Typically financial institutions will calculate interest based on your daily account balance and pay it directly into your account at month end. The following month you will earn interest on your initial deposit PLUS interest on the money that the bank has deposited. Interest on top of interest is known as "compound interest" and, over time, it's what will make your savings grow.
Next month you will earn interest on the money you put into your account plus the interest money that the bank has deposited. Interest on top of interest is known as "compound interest" and, over time, it’s what will make your savings grow.
You can also use our handy savings calculator to find out how much your money can grow.
This comes down to personal preference, but the best answer is that you should go with the bank/financial institution that will help you to make the most money, regardless of where your chequing account is.
Many people prefer to keep all of their accounts with the same bank only because they want to see all of their money in one statement. But given the number of great money management tools now available, you can sign up for the best offers regardless of the provider and still see all of your accounts in one place.
MINT.com offers a free online money management and budgeting tool. After your set up (and the set up is super easy) you can view all of your accounts in one place and play around with your personal budget and saving goals. So if you have a RBC chequing account, a savings account with PC Financial and a GIC with ING Direct you can view all of your accounts in one place with Mint.com.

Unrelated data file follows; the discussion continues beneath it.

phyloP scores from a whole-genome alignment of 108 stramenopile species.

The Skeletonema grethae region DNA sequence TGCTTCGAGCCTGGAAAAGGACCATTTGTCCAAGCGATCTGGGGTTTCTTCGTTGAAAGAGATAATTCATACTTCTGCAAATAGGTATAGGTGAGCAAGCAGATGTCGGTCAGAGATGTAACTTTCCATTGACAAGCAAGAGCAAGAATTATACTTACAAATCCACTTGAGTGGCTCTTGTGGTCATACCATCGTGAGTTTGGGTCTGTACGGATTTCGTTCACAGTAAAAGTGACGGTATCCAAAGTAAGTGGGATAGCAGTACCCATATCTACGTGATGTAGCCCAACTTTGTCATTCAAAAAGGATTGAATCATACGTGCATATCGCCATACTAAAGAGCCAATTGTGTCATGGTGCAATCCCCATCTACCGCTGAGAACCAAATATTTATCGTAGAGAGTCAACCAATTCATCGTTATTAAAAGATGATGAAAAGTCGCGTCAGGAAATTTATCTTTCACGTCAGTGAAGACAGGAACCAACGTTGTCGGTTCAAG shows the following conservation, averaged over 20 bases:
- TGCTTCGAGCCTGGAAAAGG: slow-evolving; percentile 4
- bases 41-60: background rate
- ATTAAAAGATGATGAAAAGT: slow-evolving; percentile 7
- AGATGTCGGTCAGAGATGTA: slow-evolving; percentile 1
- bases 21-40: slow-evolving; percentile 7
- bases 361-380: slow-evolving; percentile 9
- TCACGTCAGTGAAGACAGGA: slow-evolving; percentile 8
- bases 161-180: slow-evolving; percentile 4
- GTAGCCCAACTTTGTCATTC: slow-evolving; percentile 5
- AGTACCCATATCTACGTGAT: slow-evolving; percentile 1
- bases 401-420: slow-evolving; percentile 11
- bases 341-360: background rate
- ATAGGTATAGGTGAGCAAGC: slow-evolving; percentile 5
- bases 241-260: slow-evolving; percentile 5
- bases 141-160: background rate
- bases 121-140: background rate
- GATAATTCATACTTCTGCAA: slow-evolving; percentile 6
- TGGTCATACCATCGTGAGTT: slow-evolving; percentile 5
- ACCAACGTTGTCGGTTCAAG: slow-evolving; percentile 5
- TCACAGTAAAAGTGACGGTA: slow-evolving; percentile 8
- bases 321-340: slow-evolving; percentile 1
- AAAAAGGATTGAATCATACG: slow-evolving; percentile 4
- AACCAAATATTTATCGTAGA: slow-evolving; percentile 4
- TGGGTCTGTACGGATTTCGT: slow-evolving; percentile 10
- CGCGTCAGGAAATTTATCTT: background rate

There are a few reasons why you might choose to have more than one savings account:
- The accounts have no fees so you're using each account for a different savings goal. You might have a savings account set aside for rebuilding your kitchen and another for purchasing a car.
- You might have different accounts set up in trust for your children.
- You prefer to multi bank - you don't want to keep all of your savings with one company.
How you choose to manage your savings really depends on your own personal preferences and goals. Just make sure that no matter where your money is being saved that you're making the highest interest and paying the lowest fees possible.
You are never too young to start saving. There are a number of great savings accounts available for children as well as accounts specifically designed for students.
But remember, if the money is going into a child's savings account for educational purposes, it might be best to use an RESP instead. Speak to an RESP expert for more details.
Make sure you compare the market before you sign up for a savings account. And don't just look at the account options offered by your existing bank, check what other banks, credit unions and trusts are offering.
The Office of the Superintendent of Financial Institutions (OSFI) reports to the Minister of Finance and regulates all banks operating in Canada. They also regulate all federally incorporated or registered trust and loan companies, insurance companies, cooperative credit associations, fraternal benefit societies and pension plans.